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Monday, February 10, 2014

David Brooks, "The American Precariat": Would You Move to North Dakota?

If you were unemployed in the US, would you move to North Dakota? North Dakota has the lowest state unemployment rate of 2.6%, which is a fraction of the rates of California (8.3%), Michigan (8.4%), Illinois (8.6%), Nevada (8.8%) and Rhode Island (9.1%) (see: http://www.bls.gov/web/laus/laumstrk.htm).

In his latest New York Times op-ed entitled "The American Precariat" (http://www.nytimes.com/2014/02/11/opinion/brooks-the-american-precariat.html?partner=rssnyt&emc=rss&_r=0), David Brooks informs us regarding geographic mobility that Americans "are now at historic lows, no more mobile than people in Denmark or Finland." Brooks then describes the "Precariat," which he says is "the growing class of people living with short-term and part-time work with precarious living standards." Regarding this Precariat, Brooks concludes:

"The American Precariat seems more hunkered down, insecure, risk averse, relying on friends and family but without faith in American possibilities. This fatalism is historically uncharacteristic of America.

No one response is going to reverse the trend, but Michael Strain of the American Enterprise Institute believes government should offer moving vouchers to the long-term unemployed so they can chase opportunity. If we could induce more people to Go West! (or South, East or North) in search of opportunity, maybe the old future-oriented mind-set would return."

Well, if I had no job, I would leave for Fargo in an instant. However, we are also in an age when the American government is sponsoring disincentives to work, e.g. Obamacare. Earlier this month, the Congressional Budget Office released a report detailing the anticipated effects of the Affordable Care Act:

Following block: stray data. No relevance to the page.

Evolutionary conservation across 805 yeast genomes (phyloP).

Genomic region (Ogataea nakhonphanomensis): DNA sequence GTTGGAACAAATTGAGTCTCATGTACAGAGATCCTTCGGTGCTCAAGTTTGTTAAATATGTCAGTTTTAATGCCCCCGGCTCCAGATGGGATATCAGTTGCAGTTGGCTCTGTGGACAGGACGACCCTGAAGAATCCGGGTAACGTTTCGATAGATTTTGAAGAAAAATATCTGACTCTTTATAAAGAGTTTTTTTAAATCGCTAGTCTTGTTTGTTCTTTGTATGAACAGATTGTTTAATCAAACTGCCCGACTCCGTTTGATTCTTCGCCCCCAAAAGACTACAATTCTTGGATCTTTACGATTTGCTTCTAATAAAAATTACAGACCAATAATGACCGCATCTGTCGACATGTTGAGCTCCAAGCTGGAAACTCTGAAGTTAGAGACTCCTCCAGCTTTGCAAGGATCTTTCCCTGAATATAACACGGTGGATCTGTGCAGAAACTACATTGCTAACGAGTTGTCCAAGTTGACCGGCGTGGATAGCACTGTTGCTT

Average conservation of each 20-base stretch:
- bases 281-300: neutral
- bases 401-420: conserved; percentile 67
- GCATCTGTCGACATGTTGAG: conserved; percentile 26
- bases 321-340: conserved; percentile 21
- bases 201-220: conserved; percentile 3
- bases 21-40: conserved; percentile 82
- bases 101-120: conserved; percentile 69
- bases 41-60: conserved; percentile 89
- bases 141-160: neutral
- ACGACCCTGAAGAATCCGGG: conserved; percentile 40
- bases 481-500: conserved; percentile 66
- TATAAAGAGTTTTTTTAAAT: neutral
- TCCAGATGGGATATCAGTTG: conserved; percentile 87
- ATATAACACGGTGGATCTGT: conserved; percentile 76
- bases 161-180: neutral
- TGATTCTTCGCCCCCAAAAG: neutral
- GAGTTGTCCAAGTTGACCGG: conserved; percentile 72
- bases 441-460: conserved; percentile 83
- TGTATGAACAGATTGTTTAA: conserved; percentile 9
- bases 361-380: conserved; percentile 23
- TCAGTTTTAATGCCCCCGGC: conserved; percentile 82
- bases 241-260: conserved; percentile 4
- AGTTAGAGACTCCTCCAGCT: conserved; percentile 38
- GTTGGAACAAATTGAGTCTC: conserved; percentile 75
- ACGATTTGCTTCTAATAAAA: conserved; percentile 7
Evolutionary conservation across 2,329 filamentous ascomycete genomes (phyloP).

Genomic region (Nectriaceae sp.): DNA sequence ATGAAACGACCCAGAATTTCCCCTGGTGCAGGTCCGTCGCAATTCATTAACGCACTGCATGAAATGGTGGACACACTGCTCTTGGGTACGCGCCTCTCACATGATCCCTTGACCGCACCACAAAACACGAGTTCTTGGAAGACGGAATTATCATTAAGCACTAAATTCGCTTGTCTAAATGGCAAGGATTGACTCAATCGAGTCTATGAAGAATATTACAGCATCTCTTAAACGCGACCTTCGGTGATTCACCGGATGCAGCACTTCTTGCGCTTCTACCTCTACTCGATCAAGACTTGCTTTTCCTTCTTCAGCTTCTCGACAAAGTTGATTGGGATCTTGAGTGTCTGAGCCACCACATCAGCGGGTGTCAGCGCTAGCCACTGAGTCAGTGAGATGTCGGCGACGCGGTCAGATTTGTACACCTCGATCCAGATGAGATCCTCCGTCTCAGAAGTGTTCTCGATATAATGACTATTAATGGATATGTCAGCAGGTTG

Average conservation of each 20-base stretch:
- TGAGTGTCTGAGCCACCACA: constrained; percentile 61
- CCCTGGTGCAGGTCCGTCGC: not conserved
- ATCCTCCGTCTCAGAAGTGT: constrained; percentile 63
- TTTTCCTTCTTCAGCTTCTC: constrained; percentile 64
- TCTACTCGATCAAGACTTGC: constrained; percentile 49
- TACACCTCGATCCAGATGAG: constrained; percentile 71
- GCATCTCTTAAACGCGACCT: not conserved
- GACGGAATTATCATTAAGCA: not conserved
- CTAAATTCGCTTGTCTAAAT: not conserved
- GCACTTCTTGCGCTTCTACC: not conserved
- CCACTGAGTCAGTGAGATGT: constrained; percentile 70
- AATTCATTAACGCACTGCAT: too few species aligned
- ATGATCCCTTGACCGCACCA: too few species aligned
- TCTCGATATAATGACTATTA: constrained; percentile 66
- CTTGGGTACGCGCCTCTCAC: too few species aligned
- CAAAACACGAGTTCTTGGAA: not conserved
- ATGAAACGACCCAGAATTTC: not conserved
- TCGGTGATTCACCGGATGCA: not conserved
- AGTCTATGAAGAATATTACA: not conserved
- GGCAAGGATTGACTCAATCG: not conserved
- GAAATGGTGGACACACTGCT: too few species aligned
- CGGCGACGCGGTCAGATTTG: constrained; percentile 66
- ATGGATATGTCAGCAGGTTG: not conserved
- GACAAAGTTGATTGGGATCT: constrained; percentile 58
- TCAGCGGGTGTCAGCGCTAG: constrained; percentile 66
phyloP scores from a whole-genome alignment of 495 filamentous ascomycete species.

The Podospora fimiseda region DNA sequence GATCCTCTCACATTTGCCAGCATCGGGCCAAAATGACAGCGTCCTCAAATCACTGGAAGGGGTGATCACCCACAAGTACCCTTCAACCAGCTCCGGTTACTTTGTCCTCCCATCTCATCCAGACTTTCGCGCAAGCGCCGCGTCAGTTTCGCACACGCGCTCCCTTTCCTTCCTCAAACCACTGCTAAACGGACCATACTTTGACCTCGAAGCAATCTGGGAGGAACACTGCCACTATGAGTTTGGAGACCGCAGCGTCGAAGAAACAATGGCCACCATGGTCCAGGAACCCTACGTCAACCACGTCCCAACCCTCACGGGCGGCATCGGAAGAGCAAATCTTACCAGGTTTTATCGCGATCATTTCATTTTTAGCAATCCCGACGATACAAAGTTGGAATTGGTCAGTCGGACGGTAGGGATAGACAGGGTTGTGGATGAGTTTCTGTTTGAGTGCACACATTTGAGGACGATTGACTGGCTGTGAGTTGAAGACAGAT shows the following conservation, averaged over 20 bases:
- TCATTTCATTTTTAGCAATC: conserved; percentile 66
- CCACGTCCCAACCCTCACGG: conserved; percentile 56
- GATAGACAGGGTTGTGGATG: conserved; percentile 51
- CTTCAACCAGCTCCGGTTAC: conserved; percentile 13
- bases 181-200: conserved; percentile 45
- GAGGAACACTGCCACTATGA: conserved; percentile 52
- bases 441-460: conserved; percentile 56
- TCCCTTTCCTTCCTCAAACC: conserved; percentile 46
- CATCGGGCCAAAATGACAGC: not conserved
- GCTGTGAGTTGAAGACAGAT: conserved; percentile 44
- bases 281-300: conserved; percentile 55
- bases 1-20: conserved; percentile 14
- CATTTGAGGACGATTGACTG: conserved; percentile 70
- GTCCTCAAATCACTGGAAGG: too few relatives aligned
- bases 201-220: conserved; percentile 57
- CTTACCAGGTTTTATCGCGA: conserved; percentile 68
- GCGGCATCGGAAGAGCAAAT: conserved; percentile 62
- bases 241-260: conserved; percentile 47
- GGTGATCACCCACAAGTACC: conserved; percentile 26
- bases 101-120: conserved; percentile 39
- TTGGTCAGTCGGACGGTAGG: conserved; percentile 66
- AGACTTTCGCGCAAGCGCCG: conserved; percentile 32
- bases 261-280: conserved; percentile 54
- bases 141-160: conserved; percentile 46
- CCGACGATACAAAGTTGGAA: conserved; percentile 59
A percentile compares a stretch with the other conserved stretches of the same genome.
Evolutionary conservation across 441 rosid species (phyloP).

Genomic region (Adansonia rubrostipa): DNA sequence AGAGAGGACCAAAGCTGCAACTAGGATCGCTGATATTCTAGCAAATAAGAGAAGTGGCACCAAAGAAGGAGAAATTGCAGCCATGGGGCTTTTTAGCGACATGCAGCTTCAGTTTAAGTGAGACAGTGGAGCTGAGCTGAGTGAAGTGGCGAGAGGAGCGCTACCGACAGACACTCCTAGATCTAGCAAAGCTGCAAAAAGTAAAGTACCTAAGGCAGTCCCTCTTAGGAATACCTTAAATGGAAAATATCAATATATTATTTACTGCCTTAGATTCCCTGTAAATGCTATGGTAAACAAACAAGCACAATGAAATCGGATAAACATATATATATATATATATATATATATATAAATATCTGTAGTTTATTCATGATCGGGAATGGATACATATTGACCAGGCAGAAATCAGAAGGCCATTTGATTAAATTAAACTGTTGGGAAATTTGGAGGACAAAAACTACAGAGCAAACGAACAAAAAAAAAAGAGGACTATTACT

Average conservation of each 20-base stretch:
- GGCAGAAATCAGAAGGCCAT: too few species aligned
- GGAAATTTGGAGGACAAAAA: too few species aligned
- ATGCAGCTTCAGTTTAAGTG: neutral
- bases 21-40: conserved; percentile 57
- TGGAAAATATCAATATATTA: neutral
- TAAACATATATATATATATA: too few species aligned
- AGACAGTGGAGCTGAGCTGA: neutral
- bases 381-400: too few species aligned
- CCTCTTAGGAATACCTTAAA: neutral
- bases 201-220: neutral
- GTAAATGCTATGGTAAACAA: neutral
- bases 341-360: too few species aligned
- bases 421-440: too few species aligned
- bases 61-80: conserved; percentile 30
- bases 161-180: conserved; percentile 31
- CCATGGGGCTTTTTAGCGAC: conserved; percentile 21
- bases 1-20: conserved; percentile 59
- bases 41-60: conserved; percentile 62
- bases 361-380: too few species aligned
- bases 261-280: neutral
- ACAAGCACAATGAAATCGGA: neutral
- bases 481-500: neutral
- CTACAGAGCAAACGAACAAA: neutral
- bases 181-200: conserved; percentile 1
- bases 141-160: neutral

"The ACA’s largest impact on labor markets will probably occur after 2016, once its major provisions have taken full effect and overall economic output nears its maximum sustainable level. CBO estimates that the ACA will reduce the total number of hours worked, on net, by about 1.5 percent to 2.0 percent during the period from 2017 to 2024, almost entirely because workers will choose to supply less labor—given the new taxes and other incentives they will face and the financial benefits some will receive."

Or stated otherwise by Douglas Elmendorf, Head of the CBO (see: http://www.nationalreview.com/corner/370398/cbo-head-obamacare-creates-disincentive-people-work-andrew-johnson):

"By providing a subsidy, these people are better off, but they do have less of an incentive to work."

Offer vouchers to the unemployed to move to North Dakota? Sorry, David, but I don't think they will help, when the government is concurrently providing incentives not to work.

1 comment:

  1. The 56 year old woman who can quit her job,early because she can buy affordable ACA and watch her grandchildren so her daughter with a deadbeat husband can use that child care money on the kids and get off food stamps. It is a win win for her family. Or the man who is stuck in a dead end job because he requires health insurance can now quit his job,get ACA and work on starting his own buisness. Win win. There are too many examples of how positive this will be for not just citizens but also the economy.

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